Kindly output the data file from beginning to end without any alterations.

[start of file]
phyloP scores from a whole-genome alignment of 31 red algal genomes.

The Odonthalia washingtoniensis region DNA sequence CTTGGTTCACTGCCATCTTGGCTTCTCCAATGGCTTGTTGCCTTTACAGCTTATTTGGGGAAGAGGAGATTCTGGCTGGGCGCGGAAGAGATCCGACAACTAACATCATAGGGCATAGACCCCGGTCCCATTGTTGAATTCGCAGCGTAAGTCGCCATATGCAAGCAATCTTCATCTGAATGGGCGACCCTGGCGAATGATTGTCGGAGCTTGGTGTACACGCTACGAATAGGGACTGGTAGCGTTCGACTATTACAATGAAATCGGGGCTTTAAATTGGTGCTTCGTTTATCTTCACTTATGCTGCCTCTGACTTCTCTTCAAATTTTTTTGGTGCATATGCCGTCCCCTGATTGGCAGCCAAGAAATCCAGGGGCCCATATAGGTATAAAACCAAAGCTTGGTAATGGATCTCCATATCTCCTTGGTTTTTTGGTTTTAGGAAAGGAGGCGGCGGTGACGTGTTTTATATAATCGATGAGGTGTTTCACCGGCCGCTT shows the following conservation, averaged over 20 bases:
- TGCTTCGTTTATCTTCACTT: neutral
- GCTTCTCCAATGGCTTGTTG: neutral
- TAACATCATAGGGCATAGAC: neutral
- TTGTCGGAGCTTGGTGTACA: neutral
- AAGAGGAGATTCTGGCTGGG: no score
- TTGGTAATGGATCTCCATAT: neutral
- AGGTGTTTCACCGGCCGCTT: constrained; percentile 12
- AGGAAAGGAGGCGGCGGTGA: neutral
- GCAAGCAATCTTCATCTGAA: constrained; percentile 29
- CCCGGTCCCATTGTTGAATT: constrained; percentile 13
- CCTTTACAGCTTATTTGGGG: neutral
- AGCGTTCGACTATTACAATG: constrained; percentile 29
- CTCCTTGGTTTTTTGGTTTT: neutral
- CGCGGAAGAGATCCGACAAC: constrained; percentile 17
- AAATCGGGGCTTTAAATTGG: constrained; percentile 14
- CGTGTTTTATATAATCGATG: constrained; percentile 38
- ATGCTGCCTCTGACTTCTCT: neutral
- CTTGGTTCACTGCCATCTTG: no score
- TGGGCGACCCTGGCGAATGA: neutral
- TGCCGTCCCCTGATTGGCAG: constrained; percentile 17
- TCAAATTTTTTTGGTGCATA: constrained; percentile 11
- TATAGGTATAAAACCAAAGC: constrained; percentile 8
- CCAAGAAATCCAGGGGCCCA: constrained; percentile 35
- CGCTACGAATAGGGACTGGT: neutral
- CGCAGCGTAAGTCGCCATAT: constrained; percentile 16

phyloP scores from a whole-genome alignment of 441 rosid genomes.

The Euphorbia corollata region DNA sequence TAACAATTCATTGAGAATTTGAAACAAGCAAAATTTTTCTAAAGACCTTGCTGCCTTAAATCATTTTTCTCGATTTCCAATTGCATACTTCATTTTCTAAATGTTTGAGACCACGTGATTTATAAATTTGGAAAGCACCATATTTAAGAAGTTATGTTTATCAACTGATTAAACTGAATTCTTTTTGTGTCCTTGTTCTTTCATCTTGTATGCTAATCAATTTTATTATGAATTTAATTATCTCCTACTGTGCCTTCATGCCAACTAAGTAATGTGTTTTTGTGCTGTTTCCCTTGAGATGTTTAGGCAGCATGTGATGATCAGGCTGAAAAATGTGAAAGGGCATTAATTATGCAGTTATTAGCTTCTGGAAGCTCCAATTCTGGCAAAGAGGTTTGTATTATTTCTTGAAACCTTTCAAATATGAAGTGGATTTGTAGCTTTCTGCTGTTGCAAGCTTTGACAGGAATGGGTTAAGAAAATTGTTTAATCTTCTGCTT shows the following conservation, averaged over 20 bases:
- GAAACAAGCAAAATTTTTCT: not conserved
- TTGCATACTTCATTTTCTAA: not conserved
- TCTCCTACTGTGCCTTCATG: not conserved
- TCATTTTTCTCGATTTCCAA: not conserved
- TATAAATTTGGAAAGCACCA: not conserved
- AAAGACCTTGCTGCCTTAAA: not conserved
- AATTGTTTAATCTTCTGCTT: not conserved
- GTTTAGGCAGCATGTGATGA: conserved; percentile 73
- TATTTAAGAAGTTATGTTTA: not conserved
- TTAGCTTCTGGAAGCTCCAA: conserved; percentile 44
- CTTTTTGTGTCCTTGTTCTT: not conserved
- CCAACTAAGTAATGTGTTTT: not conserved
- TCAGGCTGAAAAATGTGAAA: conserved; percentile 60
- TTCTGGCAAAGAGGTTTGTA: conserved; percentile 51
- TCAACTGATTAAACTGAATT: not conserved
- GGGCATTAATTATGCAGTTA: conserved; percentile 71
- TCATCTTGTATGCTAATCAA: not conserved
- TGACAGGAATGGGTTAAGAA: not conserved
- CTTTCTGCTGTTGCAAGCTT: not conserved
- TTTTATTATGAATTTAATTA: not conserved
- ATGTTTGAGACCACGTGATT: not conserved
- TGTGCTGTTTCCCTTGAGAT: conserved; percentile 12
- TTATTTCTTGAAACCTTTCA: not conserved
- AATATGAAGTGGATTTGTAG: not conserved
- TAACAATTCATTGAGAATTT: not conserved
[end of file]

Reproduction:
phyloP scores from a whole-genome alignment of 31 red algal genomes.

The Odonthalia washingtoniensis region DNA sequence CTTGGTTCACTGCCATCTTGGCTTCTCCAATGGCTTGTTGCCTTTACAGCTTATTTGGGGAAGAGGAGATTCTGGCTGGGCGCGGAAGAGATCCGACAACTAACATCATAGGGCATAGACCCCGGTCCCATTGTTGAATTCGCAGCGTAAGTCGCCATATGCAAGCAATCTTCATCTGAATGGGCGACCCTGGCGAATGATTGTCGGAGCTTGGTGTACACGCTACGAATAGGGACTGGTAGCGTTCGACTATTACAATGAAATCGGGGCTTTAAATTGGTGCTTCGTTTATCTTCACTTATGCTGCCTCTGACTTCTCTTCAAATTTTTTTGGTGCATATGCCGTCCCCTGATTGGCAGCCAAGAAATCCAGGGGCCCATATAGGTATAAAACCAAAGCTTGGTAATGGATCTCCATATCTCCTTGGTTTTTTGGTTTTAGGAAAGGAGGCGGCGGTGACGTGTTTTATATAATCGATGAGGTGTTTCACCGGCCGCTT shows the following conservation, averaged over 20 bases:
- TGCTTCGTTTATCTTCACTT: neutral
- GCTTCTCCAATGGCTTGTTG: neutral
- TAACATCATAGGGCATAGAC: neutral
- TTGTCGGAGCTTGGTGTACA: neutral
- AAGAGGAGATTCTGGCTGGG: no score
- TTGGTAATGGATCTCCATAT: neutral
- AGGTGTTTCACCGGCCGCTT: constrained; percentile 12
- AGGAAAGGAGGCGGCGGTGA: neutral
- GCAAGCAATCTTCATCTGAA: constrained; percentile 29
- CCCGGTCCCATTGTTGAATT: constrained; percentile 13
- CCTTTACAGCTTATTTGGGG: neutral
- AGCGTTCGACTATTACAATG: constrained; percentile 29
- CTCCTTGGTTTTTTGGTTTT: neutral
- CGCGGAAGAGATCCGACAAC: constrained; percentile 17
- AAATCGGGGCTTTAAATTGG: constrained; percentile 14
- CGTGTTTTATATAATCGATG: constrained; percentile 38
- ATGCTGCCTCTGACTTCTCT: neutral
- CTTGGTTCACTGCCATCTTG: no score
- TGGGCGACCCTGGCGAATGA: neutral
- TGCCGTCCCCTGATTGGCAG: constrained; percentile 17
- TCAAATTTTTTTGGTGCATA: constrained; percentile 11
- TATAGGTATAAAACCAAAGC: constrained; percentile 8
- CCAAGAAATCCAGGGGCCCA: constrained; percentile 35
- CGCTACGAATAGGGACTGGT: neutral
- CGCAGCGTAAGTCGCCATAT: constrained; percentile 16

phyloP scores from a whole-genome alignment of 441 rosid genomes.

The Euphorbia corollata region DNA sequence TAACAATTCATTGAGAATTTGAAACAAGCAAAATTTTTCTAAAGACCTTGCTGCCTTAAATCATTTTTCTCGATTTCCAATTGCATACTTCATTTTCTAAATGTTTGAGACCACGTGATTTATAAATTTGGAAAGCACCATATTTAAGAAGTTATGTTTATCAACTGATTAAACTGAATTCTTTTTGTGTCCTTGTTCTTTCATCTTGTATGCTAATCAATTTTATTATGAATTTAATTATCTCCTACTGTGCCTTCATGCCAACTAAGTAATGTGTTTTTGTGCTGTTTCCCTTGAGATGTTTAGGCAGCATGTGATGATCAGGCTGAAAAATGTGAAAGGGCATTAATTATGCAGTTATTAGCTTCTGGAAGCTCCAATTCTGGCAAAGAGGTTTGTATTATTTCTTGAAACCTTTCAAATATGAAGTGGATTTGTAGCTTTCTGCTGTTGCAAGCTTTGACAGGAATGGGTTAAGAAAATTGTTTAATCTTCTGCTT shows the following conservation, averaged over 20 bases:
- GAAACAAGCAAAATTTTTCT: not conserved
- TTGCATACTTCATTTTCTAA: not conserved
- TCTCCTACTGTGCCTTCATG: not conserved
- TCATTTTTCTCGATTTCCAA: not conserved
- TATAAATTTGGAAAGCACCA: not conserved
- AAAGACCTTGCTGCCTTAAA: not conserved
- AATTGTTTAATCTTCTGCTT: not conserved
- GTTTAGGCAGCATGTGATGA: conserved; percentile 73
- TATTTAAGAAGTTATGTTTA: not conserved
- TTAGCTTCTGGAAGCTCCAA: conserved; percentile 44
- CTTTTTGTGTCCTTGTTCTT: not conserved
- CCAACTAAGTAATGTGTTTT: not conserved
- TCAGGCTGAAAAATGTGAAA: conserved; percentile 60
- TTCTGGCAAAGAGGTTTGTA: conserved; percentile 51
- TCAACTGATTAAACTGAATT: not conserved
- GGGCATTAATTATGCAGTTA: conserved; percentile 71
- TCATCTTGTATGCTAATCAA: not conserved
- TGACAGGAATGGGTTAAGAA: not conserved
- CTTTCTGCTGTTGCAAGCTT: not conserved
- TTTTATTATGAATTTAATTA: not conserved
- ATGTTTGAGACCACGTGATT: not conserved
- TGTGCTGTTTCCCTTGAGAT: conserved; percentile 12
- TTATTTCTTGAAACCTTTCA: not conserved
- AATATGAAGTGGATTTGTAG: not conserved
- TAACAATTCATTGAGAATTT: not conserved